The trial court allowed the parties an extended motion hearing and extraordinary latitude in presenting their arguments. It did so in order that a record could be established regarding what the defense theories would have been and how the loss of evidence had affected defendant's ability to present those theories. In reaching its decision to dismiss the action, the court described the case as difficult and both sides as having presented persuasive arguments. Moreover, the trial court was aware that defendant had not presented its motion until after discovery and the court was sympathetic to plaintiff's arguments that the delay had caused additional costs. The court also understood that plaintiff might have acted differently had Brenner, supra, been decided before the investigation began. The court expressly considered the possibility of limiting the evidence each party could present, but did not believe that this remedy would cure the problem: the difficulty was that defendant had lost entire defenses because plaintiff had allowed important evidence to be destroyed without notifying defendant, even though plaintiff suspected that defendant's light fixture caused the fire. Simply limiting the evidence that could be presented could not rectify this situation. After considering all its options, the court concluded that the case could not be tried fairly. After the court dismissed the action, it awarded defendant expert witness fees and a motion fee, but denied other costs that defendant sought. This Court subsequently granted plaintiff leave to bring a delayed appeal.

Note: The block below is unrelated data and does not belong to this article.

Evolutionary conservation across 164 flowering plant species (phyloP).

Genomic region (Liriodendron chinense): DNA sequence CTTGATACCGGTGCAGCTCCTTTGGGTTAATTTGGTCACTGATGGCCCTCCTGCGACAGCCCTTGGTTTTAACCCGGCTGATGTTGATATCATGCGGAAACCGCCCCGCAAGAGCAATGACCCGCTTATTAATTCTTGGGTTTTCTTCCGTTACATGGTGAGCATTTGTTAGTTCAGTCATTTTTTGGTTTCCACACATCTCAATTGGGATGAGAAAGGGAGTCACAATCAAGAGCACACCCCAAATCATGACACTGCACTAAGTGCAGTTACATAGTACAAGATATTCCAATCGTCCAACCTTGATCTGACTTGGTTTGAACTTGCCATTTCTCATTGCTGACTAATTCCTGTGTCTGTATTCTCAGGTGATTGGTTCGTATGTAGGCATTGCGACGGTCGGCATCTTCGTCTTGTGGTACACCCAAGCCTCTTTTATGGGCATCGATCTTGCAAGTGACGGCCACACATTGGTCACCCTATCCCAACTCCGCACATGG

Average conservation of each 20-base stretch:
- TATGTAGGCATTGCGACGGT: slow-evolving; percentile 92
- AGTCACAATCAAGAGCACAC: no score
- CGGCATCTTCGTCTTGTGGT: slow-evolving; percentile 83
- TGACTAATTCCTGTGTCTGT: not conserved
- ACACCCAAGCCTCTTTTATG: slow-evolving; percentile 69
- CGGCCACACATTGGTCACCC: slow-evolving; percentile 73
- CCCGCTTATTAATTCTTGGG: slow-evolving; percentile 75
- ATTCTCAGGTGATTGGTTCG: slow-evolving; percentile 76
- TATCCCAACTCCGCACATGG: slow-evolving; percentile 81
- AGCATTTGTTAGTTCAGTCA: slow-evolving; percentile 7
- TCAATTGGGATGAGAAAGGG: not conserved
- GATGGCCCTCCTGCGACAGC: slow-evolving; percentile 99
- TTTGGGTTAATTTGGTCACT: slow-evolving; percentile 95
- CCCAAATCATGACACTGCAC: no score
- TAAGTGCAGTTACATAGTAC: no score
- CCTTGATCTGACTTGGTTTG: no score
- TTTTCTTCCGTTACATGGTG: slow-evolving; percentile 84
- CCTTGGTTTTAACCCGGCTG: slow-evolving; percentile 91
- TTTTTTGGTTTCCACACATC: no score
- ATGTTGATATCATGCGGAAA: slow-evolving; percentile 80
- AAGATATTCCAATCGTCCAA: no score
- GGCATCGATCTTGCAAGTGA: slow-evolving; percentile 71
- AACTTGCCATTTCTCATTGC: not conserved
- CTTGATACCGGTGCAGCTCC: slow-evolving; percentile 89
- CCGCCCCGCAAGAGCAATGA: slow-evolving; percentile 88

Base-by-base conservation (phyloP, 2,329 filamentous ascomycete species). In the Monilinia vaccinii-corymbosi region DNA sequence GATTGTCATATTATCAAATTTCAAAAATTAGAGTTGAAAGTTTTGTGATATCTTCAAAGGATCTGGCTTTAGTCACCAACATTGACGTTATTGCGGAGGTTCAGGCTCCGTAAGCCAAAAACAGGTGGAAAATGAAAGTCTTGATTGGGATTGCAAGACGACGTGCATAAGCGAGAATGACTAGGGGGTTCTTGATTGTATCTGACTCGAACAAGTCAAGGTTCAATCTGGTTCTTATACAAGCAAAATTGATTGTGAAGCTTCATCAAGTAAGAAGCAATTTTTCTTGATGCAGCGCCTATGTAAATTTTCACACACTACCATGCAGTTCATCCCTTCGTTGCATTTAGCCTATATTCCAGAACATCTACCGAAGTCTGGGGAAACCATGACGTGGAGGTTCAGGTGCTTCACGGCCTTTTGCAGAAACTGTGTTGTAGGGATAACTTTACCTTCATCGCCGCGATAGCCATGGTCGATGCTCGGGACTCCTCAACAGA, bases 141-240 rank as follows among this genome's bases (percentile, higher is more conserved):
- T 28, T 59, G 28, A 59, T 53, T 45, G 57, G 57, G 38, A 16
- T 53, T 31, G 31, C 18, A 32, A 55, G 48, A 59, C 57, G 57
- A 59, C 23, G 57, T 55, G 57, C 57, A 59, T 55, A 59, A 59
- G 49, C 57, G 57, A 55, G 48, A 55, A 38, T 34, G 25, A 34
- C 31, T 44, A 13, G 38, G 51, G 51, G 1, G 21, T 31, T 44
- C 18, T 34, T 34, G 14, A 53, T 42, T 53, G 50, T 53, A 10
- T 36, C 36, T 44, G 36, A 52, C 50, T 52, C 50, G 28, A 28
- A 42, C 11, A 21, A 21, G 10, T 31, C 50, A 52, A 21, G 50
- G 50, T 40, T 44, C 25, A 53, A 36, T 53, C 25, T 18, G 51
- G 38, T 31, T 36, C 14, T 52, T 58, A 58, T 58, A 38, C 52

II. WHETHER SPOLIATION OF EVIDENCE IS AN AFFIRMATIVE DEFENSE
Plaintiff asserts that the trial court erred in allowing defendant to raise an unpleaded affirmative defense. We disagree. Whether a particular ground for dismissal is an affirmative defense under MCR 2.111(F) is a question of law that is reviewed de novo on appeal. See Stanke v. State Farm Mut. Automobile Ins. Co., 200 Mich.App. 307, 311-316, 503 N.W.2d 758 (1993).
An affirmative defense must be stated in a party's responsive pleading or in a motion for summary disposition made before the filing of a responsive pleading, or the defense is waived. MCR 2.111(F)(3); Chmielewski v. Xermac, Inc., 216 Mich.App. 707, 712, 550 N.W.2d 797 (1996), aff'd. 457 Mich. 593, 580 N.W.2d 817 (1998). Although the listing of affirmative defenses is non-exclusive in MCR 2.111(F)(3), Campbell v. St. John Hosp., 434 Mich. 608, 616, 455 N.W.2d 695 (1990), the court rule lists such examples as contributory negligence, the existence of an agreement to arbitrate, assumption of risk, payment, release, satisfaction, discharge, license, fraud, duress, estoppel, statute of frauds, statute of limitations, immunity granted by law, and want or failure of consideration. Further, this Court has explained the nature of affirmative defenses by stating that an affirmative defense “does not controvert the plaintiff's establishing a prima facie case, but ․ denies that the plaintiff is entitled to recover on the claim for some reason not disclosed in the plaintiff's pleadings․ For example, the running of the statute of limitations is an affirmative defense.” Stanke, supra at 312, 503 N.W.2d 758. In addition, “[a]n affirmative defense presumes liability by definition.” Rasheed v. Chrysler Corp., 445 Mich. 109, 132, 517 N.W.2d 19 (1994).